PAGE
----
PGA Tour at the Bookmakers: The Future of Wagering on Golf

Erik Barns. Jonathan Bachman/Getty Images/AFP

On May 14, 2018, the United States Supreme Court struck down the federal law that prohibits gambling on football, basketball, baseball, and the majority of sporting events. This saw a nationwide shift when the legalization of sports betting arrived online and at brick-and-mortar sportsbooks.  

Four years have surpassed since the aforementioned court decision, and one sport that’s reaped the benefits of legalized sports betting is professional golf.  

The PGA Tour official betting operators have witnessed a considerable surge in the money wagered, and between 2020 to 2021, it rose 50%, with total wagers increasing 40%. The trajectory of this growth is heading in one direction but guaranteeing this projected uptrend; golf betting needs to evolve. The PGA Tour will be imperative in assisting this evolution.  

Scott Warfield is the PGA Tour’s vice president of gaming. In a recent discussion with Golf.com, he highlighted multiple factors where operators and the Tour are working together to generate a positive, more enjoyable betting experience for golf betting enthusiasts.  

PGA Tour Official Betting Operators  

When asked what role the current betting operators have with the Tour and what they contribute beyond bets, Scott Warfield said: “FanDuel, DraftKings, BetMGM, PointsBet – those operators are the mouthpiece to sports fans, to sports bettors. Having partnerships with these market leaders helps because since they’re in the business with us, they’re helping promote our events.  

“On days when there’s an NFL game on, you’re still getting promotion of PGA Tour events. Or in the spring, when the Tour is up against the NBA playoff games, they’re still promoting the Tour and talking about it.  

“We’re trying almost to create a market. Traditionally, this has just been ‘try and predict the outright winner of a golf tournament.’ We want to get to a place where it’s much more in-play and live and microtransactions. Part of that evolution is educating sports fans – that if you didn’t bet on the outright winner by Thursday morning, it’s OK. That market remains open, and it moves throughout the event as players bogey or par or birdie. It’s education and entertainment –where the operators play a disproportionately important role for us because they’re doing a lot of that work.”  

Some of the highlight mentions made by Warfield were the introduction of new betting markets that operators will focus on in the near future. Some of which include in-play betting (live betting), where proposition markets on each hole will provide bettors with a broader choice and greater selection when wagering on the PGA Tour.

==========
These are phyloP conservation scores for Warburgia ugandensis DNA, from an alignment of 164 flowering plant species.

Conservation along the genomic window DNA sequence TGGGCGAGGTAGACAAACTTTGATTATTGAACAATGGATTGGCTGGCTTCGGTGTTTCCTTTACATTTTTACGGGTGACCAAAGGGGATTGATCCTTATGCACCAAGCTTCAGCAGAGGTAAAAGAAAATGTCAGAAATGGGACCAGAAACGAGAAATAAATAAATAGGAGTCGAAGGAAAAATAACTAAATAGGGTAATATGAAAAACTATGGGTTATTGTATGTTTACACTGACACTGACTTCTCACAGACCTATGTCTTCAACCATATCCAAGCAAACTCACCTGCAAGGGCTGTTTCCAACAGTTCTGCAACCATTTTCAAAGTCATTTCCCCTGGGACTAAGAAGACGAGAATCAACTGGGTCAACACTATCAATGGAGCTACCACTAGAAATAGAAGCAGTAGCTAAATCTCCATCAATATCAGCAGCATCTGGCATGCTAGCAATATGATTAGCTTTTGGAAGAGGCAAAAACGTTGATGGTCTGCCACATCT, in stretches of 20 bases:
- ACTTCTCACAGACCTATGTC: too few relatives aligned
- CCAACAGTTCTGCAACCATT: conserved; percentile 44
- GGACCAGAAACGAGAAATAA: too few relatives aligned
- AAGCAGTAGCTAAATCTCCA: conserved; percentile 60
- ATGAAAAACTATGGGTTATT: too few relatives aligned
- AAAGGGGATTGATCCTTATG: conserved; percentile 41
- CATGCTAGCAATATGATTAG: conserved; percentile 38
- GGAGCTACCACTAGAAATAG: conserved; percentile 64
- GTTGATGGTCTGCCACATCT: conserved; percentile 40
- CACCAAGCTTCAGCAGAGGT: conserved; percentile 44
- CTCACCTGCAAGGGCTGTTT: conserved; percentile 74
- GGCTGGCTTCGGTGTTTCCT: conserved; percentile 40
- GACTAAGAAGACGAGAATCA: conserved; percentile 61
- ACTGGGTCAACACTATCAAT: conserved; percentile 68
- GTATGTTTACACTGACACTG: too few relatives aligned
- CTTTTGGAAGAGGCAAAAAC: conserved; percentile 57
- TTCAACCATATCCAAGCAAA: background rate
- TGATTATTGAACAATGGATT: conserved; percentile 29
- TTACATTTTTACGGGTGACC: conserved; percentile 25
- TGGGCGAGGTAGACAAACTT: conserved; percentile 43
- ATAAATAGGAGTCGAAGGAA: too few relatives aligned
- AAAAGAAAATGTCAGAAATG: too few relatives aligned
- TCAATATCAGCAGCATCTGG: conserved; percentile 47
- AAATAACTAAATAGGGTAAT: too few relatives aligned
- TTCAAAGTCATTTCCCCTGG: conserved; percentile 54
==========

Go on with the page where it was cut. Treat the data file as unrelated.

In-Play Betting Revolution

Warfield referred to the European betting market as a great example of how in-play betting can revolutionize the industry. These microtransactions represent 70 to 80% of all bets placed in the European market, instead of the typical over/under, moneyline, or spread bets that are often wagered on in the United States.  

Currently, just 30% of bets placed in the United States are made in-play – a steady rise is underway, but in comparison to European markets, there is no comparing. The American betting culture has often stemmed from betting with a friend or a bookie, and these regularly involve money line or spread bets.

However, in five years, the number of in-game wagering will continue to rise, and two of the most prominent sports entities that will capitalize on this trajectory will be baseball and golf. Due to the high level of content in the PGA Tour and the MLB, in unison with the leisurely pace of play, the live betting approach works perfectly with these sports.  

Professional Golf and Sports Betting in the Future  

In a closing statement, Warfield gave his thoughts on the future of the PGA Tour and sports wagering:  

“For us, this whole space is about engagement. The Supreme Court made a decision in 2018 that allowed the states to regulate sports betting if they so choose. We’ve been trying to operate within that framework, continue to maintain and ensure absolute integrity with our product, and leverage the opportunity to engage the core fans and grow our audience”.  

“Yes, there will be a commercial benefit to all the stakeholders in all the sports. But first and foremost, we look at it as a way in this fragmented media landscape to get a fan to watch an extra three holes each weekend or attend two more events every year, to get a 25-year-old who’s never thought about PGA Tour golf and view it or attending it as something they should consider”.  

“There’s not a lot of new ways into sports fandom. Social media, e-sports, sports betting, the metaverse. Those are all new areas where we can engage that critical 21-to-35year-old fanbase and do it responsibly and appropriately. For us, it’s continuing to find those partners who do it the right way and creatively – and look at what this might look like 7-10 years from now, not necessarily what it looks like today”.